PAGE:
As the carpet was to be replaced, we pulled it back from the wall where the Wall-bed system was going, removing the tack-strips and molding. We left the carpet in place on the rest of the floor temporarily, to act as a built-in padded drop cloth. We cleaned and painted the wall and repaired the damage left by the tack strips. The bed mechanism was to be bolted to the floor, but as there was still going to be carpet in the room we used a piece of plywood roughly the same thickness as the new carpet and pad between the mechanism and the floor. We measured off exact center and installed it with just 1 additional inch over the minimum distance to wall. Bolting it down was accomplished with the lag bolts that were not provided with the bed kit - too many types of floors to anticipate them all. The parts installed in relatively large pieces, installing each tensioned spring required the most muscle.
All 4 plywood sides were cut to the exact same size on the Home Center's panel saw before leaving the store. Assembly was very straight forward, but had to be done in-place as the cabinets were completely floor to ceiling. As the frames gave good support, very few screws were used to attach the cabinets to the walls. (It was very nice that the bed mechanism didn't rely on the cabinets for support - just the bolted floor connection. We had contemplated a home-built counter-weighted mechanism, but time was an issue & a counter-weighted mechanism would have required much beefier side cabinets.) The small face frames were attached with brads and glue. The cabinet doors were more time consuming to construct than the rest of the project. It was our first attempt at making floating panel doors and all 8 of these are rather large - nearly 4 feet tall each. They are attached to the cabinets with Grass brand European style hinges, which are quite adjustable. The cabinet itself is finished with several coats of a smooth flowing, white gloss oil based paint. It was rolled and brushed on by Dad but does not have a brushed look. It flowed and leveled itself so well it has a sprayed professional appearance. The oil paint did smell strongly and took a few weeks to fully cure / have the smell dissipate. White was selected to give what is usually a sewing room a bright appearance.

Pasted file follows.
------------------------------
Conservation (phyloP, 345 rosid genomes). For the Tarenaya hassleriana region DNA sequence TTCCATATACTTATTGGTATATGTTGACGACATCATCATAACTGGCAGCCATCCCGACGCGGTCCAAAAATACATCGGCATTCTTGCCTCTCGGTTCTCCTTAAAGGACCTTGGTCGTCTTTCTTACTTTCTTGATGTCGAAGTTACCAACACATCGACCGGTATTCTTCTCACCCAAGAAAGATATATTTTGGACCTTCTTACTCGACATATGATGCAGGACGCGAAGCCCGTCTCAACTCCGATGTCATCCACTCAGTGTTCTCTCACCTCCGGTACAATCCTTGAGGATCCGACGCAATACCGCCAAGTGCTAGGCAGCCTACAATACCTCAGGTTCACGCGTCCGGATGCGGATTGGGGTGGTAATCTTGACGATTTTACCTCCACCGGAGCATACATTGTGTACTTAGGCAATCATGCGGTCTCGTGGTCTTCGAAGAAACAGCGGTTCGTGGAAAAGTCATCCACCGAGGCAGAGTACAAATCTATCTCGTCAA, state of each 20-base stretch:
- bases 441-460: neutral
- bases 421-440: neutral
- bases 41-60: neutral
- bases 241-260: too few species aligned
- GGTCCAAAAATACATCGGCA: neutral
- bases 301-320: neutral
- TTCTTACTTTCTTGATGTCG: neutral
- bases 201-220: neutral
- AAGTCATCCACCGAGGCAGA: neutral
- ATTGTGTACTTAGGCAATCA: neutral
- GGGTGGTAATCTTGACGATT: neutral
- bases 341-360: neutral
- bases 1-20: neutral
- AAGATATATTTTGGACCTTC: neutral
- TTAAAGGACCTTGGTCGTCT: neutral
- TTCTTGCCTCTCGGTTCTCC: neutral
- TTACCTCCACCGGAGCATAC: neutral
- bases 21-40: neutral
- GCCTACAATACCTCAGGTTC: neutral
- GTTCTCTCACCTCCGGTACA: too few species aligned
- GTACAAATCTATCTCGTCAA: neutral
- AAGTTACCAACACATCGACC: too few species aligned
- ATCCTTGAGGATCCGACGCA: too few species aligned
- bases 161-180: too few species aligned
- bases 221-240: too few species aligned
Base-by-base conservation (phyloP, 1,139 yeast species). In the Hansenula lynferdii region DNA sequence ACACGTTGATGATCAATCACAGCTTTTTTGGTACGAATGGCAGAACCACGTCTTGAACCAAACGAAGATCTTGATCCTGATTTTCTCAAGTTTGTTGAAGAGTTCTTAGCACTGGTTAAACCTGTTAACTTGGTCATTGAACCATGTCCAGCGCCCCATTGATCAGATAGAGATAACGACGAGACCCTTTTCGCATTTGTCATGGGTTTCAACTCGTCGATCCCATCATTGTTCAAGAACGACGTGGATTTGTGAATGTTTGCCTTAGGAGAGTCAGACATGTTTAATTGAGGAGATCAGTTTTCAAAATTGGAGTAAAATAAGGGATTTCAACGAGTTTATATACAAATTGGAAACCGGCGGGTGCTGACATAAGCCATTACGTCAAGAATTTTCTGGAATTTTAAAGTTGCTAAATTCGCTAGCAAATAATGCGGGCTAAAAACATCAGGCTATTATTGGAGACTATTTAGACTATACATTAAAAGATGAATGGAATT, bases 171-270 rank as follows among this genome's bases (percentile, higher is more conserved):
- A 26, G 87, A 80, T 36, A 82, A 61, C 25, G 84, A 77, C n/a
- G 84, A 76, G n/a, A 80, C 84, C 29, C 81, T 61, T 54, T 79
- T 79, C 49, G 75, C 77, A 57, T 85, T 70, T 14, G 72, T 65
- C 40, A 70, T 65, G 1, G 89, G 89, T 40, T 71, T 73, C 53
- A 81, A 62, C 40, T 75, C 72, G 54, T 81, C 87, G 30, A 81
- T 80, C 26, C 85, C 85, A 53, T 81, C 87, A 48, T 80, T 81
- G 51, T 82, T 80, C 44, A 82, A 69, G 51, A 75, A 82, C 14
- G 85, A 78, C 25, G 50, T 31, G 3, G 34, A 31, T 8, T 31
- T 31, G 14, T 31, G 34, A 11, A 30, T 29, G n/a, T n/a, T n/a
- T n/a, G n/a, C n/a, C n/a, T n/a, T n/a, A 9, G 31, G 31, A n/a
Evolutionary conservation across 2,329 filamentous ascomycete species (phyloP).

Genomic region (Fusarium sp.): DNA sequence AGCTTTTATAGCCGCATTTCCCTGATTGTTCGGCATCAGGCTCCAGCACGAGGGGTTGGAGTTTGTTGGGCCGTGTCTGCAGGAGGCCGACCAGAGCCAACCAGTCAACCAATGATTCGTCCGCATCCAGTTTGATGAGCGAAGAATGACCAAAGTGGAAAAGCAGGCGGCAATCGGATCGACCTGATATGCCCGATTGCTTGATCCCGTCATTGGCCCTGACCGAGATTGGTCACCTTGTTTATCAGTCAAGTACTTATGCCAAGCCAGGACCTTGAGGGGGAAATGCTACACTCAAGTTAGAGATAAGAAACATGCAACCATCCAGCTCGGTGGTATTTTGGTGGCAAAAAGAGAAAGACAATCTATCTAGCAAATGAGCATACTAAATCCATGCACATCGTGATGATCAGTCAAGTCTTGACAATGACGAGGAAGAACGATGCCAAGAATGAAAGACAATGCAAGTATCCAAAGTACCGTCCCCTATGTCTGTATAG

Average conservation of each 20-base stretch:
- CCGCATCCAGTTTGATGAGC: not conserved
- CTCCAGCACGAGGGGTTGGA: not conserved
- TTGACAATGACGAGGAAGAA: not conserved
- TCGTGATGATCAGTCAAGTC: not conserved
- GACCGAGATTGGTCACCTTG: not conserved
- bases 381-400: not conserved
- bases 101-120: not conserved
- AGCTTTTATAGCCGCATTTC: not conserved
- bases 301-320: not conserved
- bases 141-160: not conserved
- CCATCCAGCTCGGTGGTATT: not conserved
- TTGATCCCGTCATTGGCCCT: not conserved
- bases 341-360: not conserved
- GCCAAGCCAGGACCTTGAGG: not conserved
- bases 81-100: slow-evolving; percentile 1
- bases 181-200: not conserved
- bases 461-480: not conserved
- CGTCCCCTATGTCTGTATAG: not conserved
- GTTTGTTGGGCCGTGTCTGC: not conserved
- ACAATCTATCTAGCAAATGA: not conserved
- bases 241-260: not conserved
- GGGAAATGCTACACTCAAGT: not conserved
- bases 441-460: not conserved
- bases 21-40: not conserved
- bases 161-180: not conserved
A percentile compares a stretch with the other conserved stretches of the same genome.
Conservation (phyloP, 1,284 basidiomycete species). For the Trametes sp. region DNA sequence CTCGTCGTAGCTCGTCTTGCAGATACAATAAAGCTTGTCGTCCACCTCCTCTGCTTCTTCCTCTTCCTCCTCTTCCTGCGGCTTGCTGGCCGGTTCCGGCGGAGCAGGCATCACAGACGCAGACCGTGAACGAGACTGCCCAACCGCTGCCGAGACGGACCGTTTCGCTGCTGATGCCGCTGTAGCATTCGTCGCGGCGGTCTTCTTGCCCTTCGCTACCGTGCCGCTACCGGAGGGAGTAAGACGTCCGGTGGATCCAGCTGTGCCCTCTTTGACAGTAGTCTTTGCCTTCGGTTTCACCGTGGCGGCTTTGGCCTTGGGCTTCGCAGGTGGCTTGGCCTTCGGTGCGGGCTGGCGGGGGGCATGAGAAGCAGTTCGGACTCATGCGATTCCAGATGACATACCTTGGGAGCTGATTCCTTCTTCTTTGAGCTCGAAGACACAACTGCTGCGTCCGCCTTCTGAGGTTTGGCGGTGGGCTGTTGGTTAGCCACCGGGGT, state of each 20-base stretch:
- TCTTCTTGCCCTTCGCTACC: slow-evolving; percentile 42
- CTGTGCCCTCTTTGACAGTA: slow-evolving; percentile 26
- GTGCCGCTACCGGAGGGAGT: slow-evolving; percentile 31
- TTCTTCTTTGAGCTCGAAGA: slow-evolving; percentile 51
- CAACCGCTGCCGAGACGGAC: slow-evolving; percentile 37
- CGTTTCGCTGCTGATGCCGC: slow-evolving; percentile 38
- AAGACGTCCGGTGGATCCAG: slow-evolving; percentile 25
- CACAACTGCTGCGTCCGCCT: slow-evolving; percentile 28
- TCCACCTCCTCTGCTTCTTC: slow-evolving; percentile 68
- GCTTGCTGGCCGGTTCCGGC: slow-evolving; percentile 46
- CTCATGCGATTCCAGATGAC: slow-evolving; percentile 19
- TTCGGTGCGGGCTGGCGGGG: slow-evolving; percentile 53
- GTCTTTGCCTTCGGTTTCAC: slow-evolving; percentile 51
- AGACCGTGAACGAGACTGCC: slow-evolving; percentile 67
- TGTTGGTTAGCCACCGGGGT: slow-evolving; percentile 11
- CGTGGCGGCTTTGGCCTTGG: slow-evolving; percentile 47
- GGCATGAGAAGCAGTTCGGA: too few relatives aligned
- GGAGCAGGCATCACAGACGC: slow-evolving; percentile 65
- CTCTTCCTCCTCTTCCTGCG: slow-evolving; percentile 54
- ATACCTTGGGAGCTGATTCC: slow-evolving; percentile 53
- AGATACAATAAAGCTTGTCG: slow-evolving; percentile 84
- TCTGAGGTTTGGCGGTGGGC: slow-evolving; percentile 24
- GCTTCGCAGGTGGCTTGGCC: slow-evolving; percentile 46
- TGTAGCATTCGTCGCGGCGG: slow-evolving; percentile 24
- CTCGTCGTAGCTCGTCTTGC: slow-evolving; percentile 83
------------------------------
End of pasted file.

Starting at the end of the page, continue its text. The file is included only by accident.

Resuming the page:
The molding that was installed on the now hidden wall was cut and moved to the toe-kick of the new built in cabinet. 1/2" Quarter-round was used to trim the cabinet to the ceiling as the rest of the room was left without crown molding. The headboard has a lighted switch for the puck reading lights and outlets for additional lights / radios / alarm clocks. The overhead bedroom-style light was eventually replaced with a florescent fixture.

Use:
The room's primary purpose is a sewing room. There is a large central layout and cutting table and two cabinet sewing machines. Only the table has to be folded and rolled out of the way to use the bed. The two center panels are removed and stored - they are thin and lightweight. The bed is pulled down, a band is removed that keeps the mattress from shifting while it is stored. The headboard is put into place and the bed is made up with fresh bedding for guests. A quick process to transform a sewing room into a guest bedroom. Oh, they also have a picture hung over the bed, which completes the look.